You also have such an authoritative word which saves you.  The Lord Jesus has delivered you from your sins.  He paid the price for sinners who chafe under God's commands and who have turned against God's word.  Jesus did not chafe under God's judgment, however; he willingly submitted to it.  Even though it was not just, Jesus endured the damning punishment for sins he did not commit.  It was not just, but it was grace.  Jesus took up your sins so that he could deliver forgiveness to you.  Jesus suffered your hell so that he could deliver salvation to you.  Jesus died your death and conquered it so that he could promise to you your own resurrection from the dead to everlasting glory.
     Jesus Christ has delivered this salvation to you through his word.  He has attached that word to water where he has washed you clean of all sin and clothed you in garments of salvation.  How can water do such great things?  It is certainly not the water which does such things, but God's word which is in and with the water and faith which trust this word used with the water. (Luther's Small Catechism; 3rd part of Holy Baptism)  He attaches that word to bread and wine where he summons you, “Take.  Eat and drink for the forgiveness of your sins.”  How can eating and drinking do such great things?  It is certainly not the eating and drinking that does such things, but the words “Given” and “poured out for you for the forgiveness of sins.” (Luther's Small Catechism; 3rd part of Holy Communion)  It is as he said: “for the forgiveness of sins.”  The Lord speaks through the mouth of his minister to the penitent who grieve over their sins.  And through his minister, Jesus declares, “I forgive you in the name of the Father and of the Son and of the Holy Spirit.”  In this way, the Lord brings forgiveness to you.  This is as valid and certain in heaven also, as if Christ, our dear Lord, dealt with us himself.  For Jesus says, “Whatever you loose on earth will be loosed—that is, forgiven—in heaven.” (Luther's Small Catechism; Ministry of the Keys, part 2)  Forgiveness, salvation, and God's love are yours because God has decreed them.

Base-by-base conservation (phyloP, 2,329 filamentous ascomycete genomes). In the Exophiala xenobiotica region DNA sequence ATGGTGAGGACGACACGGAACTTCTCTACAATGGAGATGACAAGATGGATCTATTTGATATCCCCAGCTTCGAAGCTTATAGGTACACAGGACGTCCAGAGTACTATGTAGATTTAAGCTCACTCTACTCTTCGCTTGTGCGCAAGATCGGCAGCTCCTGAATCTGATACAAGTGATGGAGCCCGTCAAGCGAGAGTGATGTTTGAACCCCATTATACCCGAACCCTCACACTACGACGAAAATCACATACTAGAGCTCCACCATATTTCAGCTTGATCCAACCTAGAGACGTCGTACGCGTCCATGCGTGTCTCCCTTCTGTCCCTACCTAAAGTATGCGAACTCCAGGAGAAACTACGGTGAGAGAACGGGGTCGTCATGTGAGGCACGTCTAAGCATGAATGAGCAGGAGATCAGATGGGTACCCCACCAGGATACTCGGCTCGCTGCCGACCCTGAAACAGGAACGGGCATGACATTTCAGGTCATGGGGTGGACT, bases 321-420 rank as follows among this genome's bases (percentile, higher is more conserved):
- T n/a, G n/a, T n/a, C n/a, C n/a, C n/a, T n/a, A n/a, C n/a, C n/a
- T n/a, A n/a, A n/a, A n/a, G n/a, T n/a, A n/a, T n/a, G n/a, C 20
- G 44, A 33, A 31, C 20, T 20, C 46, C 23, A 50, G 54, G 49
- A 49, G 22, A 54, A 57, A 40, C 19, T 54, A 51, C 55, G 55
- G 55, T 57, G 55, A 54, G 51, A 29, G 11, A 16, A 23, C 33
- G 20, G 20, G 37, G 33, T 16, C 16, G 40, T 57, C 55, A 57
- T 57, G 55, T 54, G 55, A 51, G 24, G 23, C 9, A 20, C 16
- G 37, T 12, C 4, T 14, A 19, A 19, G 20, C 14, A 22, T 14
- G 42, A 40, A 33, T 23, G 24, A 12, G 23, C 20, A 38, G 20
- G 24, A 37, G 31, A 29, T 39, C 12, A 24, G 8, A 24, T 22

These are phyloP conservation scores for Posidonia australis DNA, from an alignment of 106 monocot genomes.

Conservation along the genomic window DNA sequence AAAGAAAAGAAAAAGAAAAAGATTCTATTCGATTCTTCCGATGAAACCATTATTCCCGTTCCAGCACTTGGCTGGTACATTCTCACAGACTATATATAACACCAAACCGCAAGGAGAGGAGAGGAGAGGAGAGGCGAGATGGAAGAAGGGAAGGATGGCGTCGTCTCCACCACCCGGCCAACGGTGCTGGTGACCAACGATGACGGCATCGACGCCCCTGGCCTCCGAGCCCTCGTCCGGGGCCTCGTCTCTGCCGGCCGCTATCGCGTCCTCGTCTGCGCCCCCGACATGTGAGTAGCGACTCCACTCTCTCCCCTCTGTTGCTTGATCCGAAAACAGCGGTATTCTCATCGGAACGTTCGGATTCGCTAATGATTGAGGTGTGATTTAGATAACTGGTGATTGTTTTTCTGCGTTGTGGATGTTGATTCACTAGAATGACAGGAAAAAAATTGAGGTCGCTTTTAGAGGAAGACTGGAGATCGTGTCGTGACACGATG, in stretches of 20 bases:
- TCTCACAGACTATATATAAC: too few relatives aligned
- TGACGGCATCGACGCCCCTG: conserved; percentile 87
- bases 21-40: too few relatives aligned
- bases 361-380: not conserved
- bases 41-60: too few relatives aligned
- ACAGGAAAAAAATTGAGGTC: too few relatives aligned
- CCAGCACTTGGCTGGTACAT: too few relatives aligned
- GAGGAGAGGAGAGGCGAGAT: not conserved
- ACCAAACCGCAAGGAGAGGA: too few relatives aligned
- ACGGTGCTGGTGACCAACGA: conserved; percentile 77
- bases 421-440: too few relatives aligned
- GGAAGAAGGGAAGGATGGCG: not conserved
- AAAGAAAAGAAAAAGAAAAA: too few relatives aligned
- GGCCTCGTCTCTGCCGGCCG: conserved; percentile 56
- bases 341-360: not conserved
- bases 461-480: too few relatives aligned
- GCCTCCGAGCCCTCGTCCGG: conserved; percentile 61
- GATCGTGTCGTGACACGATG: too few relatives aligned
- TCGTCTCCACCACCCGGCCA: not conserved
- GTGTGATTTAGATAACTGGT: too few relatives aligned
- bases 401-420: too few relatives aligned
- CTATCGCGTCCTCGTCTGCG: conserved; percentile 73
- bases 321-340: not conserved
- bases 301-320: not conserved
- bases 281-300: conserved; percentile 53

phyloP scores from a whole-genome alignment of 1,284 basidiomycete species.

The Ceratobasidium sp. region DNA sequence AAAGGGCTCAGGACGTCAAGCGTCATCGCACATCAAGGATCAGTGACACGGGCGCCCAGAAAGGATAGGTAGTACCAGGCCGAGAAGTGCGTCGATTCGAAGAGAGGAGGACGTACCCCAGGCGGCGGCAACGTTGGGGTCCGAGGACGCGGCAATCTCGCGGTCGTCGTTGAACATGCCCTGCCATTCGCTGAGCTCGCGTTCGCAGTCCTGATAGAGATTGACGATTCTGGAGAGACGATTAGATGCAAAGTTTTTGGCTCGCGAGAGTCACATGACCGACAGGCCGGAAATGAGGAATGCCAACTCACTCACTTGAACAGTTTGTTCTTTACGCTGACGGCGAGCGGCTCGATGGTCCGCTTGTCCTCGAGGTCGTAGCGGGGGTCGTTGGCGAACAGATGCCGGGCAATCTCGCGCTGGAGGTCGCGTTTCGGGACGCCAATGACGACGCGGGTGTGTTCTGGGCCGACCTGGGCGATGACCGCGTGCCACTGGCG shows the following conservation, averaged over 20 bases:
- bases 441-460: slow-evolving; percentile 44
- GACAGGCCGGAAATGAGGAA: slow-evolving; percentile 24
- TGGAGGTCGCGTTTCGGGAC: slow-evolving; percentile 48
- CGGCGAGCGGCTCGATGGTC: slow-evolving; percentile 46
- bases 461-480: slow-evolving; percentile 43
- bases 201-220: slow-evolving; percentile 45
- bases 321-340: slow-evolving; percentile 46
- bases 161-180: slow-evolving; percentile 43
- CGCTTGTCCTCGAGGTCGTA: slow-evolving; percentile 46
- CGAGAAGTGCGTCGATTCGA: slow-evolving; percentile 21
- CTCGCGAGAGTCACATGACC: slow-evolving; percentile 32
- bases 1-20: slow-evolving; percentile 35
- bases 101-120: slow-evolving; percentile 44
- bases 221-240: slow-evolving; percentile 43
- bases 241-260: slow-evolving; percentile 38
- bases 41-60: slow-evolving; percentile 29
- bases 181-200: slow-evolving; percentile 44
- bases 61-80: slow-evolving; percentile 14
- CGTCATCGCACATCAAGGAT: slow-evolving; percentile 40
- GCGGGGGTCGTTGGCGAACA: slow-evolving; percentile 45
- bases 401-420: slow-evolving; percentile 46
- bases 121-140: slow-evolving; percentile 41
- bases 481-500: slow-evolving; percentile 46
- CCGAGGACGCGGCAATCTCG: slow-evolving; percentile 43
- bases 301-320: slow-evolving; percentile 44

Great faith takes the Lord at his word.  You have his “Because I said so,” and therefore it is so.  His word is greater than your feelings.  His word dispels your doubts.  His word puts an end to your fears.  His word even overrules the devil who tries to convince you that your sins are too great or your faith is not strong enough.  To that, Jesus says, “Nonsense!  I forgive you.  I have saved you.  I have marked you as children of the resurrection and heirs of the heavenly kingdom.  It is so, because I said so!”  And great faith takes the Lord at his word.
In the name of the Father and of the Son + and of the Holy Spirit.  Amen.